a number representing intelligence resulting from the division of ones mental age by actual age and times by 100
standardization
refers to the process of giving the test to a large group of people that represents the kind of people for whom the test is designed
validity
the degree to which a test actually measures what its supposed to measure
reliability
the tendency of a test to produce the same scores again and again each time is it given to the same people
intellectual disability
condition in which ha persons behavioral and cognitive skills exist at an earlier developmental stages than the skills of others who are the same age. developmentally delayed.
gifted
the 2 percent of the population falling on the upper end of the normal curve and typically possessing an IQ of 130
emotional intelligence
the awareness of and ability to manage ones own emotions
language
a system for combining symbols so that an unlimited number of meaningful statements can be made for the purpose of communicating with others
grammar
the system of rules governing the structure and use of a language
syntax
the system of rules for combining words and phrases to form grammatically correct sentences
morphemes
the smallest units of meaning within a language
phonemes
the basic units of sound in language
pragmatics
aspects of language involving the practical ways of communicating with others
Linguistic relativity hypothesis
the theory that thought processes and concepts are controlled by language
Cognitive universalism
theory that concepts are universal and influence the development of language
human development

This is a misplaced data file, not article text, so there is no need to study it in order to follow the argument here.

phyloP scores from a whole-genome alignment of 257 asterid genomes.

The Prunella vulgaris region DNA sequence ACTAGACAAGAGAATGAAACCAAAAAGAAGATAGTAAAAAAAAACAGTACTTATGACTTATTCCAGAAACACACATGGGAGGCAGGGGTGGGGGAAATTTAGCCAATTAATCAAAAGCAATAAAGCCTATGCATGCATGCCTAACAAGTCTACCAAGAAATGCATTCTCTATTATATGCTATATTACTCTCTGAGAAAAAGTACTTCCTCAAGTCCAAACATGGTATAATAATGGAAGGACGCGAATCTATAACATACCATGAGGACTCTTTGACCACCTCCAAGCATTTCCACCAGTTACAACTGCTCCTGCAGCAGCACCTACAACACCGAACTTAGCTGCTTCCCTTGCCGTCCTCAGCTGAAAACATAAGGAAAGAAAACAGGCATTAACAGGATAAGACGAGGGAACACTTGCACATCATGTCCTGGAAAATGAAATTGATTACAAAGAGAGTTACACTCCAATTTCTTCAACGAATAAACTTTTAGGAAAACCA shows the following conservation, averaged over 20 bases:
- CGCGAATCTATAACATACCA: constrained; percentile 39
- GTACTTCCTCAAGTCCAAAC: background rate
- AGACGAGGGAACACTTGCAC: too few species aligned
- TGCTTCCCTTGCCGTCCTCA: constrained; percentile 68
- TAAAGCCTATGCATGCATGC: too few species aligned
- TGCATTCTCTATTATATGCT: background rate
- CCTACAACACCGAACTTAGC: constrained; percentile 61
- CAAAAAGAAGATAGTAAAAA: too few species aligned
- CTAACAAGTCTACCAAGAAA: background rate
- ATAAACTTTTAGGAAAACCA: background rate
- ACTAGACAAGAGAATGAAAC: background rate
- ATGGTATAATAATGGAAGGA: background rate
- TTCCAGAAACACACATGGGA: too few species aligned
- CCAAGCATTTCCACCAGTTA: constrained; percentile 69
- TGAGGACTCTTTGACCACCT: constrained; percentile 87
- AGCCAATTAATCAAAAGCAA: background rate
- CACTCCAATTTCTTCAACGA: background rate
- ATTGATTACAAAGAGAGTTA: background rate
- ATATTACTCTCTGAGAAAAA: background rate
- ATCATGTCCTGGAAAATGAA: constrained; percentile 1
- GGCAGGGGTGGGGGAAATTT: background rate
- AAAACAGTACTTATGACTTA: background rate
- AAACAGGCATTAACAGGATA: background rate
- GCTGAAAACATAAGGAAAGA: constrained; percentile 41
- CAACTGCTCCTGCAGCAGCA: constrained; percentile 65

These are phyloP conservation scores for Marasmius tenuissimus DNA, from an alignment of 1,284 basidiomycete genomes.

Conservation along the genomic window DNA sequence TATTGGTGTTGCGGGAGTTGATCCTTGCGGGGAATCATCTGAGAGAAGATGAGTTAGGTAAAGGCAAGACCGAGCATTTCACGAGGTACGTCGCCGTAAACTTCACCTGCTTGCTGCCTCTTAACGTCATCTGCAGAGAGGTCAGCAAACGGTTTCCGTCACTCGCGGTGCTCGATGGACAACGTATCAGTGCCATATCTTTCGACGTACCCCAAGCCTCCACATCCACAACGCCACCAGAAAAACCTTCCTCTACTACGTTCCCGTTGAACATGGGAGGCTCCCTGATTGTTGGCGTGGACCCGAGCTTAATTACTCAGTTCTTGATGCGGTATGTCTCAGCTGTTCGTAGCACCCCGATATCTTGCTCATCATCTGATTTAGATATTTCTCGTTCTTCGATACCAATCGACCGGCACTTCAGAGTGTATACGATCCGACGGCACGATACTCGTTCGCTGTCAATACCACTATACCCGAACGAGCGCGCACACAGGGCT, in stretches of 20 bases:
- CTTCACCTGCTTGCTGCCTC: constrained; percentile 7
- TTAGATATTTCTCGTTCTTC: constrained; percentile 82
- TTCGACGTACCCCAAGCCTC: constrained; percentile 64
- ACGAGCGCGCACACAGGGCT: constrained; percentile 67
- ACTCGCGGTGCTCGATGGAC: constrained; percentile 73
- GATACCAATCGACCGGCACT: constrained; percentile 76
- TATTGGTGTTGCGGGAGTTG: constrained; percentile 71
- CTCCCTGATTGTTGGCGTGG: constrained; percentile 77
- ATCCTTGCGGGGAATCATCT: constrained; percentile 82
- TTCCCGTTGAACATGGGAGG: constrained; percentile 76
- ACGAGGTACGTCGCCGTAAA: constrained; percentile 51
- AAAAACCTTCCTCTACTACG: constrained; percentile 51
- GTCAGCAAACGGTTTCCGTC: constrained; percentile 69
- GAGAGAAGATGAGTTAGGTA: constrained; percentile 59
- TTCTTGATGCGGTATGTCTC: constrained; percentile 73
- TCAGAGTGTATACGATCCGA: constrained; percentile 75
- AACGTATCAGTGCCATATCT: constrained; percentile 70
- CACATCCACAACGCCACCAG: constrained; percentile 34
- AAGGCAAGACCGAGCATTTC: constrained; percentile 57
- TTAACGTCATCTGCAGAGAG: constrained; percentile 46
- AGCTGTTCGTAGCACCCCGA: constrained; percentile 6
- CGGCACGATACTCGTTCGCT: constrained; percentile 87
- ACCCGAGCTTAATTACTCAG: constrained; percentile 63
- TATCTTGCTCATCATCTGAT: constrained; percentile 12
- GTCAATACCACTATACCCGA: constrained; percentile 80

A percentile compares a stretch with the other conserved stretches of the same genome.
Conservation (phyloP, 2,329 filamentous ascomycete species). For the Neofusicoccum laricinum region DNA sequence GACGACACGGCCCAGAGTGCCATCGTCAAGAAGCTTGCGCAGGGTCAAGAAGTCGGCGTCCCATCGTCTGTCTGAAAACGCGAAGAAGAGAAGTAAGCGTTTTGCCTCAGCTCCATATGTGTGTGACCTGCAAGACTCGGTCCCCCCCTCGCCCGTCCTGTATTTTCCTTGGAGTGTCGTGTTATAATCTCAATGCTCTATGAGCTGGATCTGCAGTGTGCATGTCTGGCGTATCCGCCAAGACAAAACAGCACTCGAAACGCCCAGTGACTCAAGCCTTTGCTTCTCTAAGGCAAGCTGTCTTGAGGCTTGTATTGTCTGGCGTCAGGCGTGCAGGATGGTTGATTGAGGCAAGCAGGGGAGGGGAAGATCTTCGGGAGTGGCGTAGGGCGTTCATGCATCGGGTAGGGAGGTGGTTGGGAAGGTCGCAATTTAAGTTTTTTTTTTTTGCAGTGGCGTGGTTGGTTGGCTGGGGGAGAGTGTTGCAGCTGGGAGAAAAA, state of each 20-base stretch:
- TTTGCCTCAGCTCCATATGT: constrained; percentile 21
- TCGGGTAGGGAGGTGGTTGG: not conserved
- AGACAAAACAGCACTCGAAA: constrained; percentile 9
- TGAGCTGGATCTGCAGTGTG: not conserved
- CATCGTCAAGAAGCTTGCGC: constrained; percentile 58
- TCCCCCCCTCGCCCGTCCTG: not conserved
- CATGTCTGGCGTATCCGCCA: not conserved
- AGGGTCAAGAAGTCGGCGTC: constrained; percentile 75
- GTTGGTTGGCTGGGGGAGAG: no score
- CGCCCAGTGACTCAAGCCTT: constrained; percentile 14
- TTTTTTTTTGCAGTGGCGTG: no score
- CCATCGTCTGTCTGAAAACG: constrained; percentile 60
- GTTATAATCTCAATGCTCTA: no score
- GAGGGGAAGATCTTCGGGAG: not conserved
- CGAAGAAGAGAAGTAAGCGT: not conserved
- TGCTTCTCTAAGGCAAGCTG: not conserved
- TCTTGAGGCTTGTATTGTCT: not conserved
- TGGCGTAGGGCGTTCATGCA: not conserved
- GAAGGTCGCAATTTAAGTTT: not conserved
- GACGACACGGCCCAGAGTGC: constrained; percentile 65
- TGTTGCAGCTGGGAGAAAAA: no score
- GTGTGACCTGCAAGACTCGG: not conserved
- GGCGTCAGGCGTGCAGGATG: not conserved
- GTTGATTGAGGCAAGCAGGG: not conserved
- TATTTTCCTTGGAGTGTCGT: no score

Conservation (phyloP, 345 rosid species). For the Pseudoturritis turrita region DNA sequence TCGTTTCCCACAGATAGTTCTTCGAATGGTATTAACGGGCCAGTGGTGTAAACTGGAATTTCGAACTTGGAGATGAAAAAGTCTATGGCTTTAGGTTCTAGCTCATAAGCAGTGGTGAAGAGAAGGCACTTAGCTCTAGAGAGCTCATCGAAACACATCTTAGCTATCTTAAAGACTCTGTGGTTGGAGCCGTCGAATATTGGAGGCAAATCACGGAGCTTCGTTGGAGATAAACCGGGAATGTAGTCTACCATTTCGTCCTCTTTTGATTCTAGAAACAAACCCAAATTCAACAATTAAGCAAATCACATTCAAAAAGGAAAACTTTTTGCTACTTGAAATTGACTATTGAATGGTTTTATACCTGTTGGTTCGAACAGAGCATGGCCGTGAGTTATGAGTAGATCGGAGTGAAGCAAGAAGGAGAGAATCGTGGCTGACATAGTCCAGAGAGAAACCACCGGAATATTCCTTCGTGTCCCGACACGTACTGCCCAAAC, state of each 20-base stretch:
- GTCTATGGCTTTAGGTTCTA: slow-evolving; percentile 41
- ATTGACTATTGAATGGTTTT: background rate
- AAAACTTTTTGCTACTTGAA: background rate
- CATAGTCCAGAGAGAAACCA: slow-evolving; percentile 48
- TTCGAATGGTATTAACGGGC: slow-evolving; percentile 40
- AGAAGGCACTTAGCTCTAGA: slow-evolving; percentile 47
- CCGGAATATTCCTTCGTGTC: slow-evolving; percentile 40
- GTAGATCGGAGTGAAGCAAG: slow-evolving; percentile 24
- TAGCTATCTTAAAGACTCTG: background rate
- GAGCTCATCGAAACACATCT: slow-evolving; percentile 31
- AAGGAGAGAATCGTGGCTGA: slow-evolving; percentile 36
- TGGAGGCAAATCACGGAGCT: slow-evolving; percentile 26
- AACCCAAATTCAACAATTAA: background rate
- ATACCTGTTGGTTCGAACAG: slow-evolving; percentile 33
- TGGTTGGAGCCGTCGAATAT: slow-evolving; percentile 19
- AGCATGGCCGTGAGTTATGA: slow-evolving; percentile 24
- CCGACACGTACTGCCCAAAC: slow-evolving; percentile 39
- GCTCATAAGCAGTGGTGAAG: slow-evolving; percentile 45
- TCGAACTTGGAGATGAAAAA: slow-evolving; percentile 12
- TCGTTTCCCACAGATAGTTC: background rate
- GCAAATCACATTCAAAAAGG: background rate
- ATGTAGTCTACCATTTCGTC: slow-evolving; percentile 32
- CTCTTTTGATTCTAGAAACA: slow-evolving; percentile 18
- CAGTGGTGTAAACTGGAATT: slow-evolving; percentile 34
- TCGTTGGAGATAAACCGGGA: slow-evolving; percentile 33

the scientific study of the changes that occur in people as they age from conception until death
Longitudinal studies
research design in which one participant or group is studied over a long period of time
Cross-sectional design
research design in which several participant age groups are studied at one particular point in time
Cross-sequential designs
participants are first studied by means of a cross sectional design but are also followed and assessed longitudinally
nature
the influence of our inherited characteristics on our personality, physical growth, and social interactions
nurture
the influence of the environment on personality, etc
DNA
special molecule that contains the genetic material of the organism
recessive
referring to a gene that actively controls the expression of a trait
dominant
referring to a gene that only influences the expression of a trait when paired with an identical gene
monozygotic twins
identical twins formed when one zygote splits into two separate masses of cells, each which develops into a separate embryo
dizygotic twins
often called fraternal twins, occurring when 2 individual eggs get fertilized by separate sperm
germinal
first 2 weeks after fertilization, during which the zygote moves down to the uterus and begins to implant the lining.
embryonic
the period from 2 to 8 weeks after fertilization
fetal
the time from about 8 weeks after conception until birth
6 motor milestones
raising head and chest, rolling over, sitting up with support, sitting without support, crawling, walking
Piaget's 6 stages
sensorimotor, preoperational, concrete operational, formal operational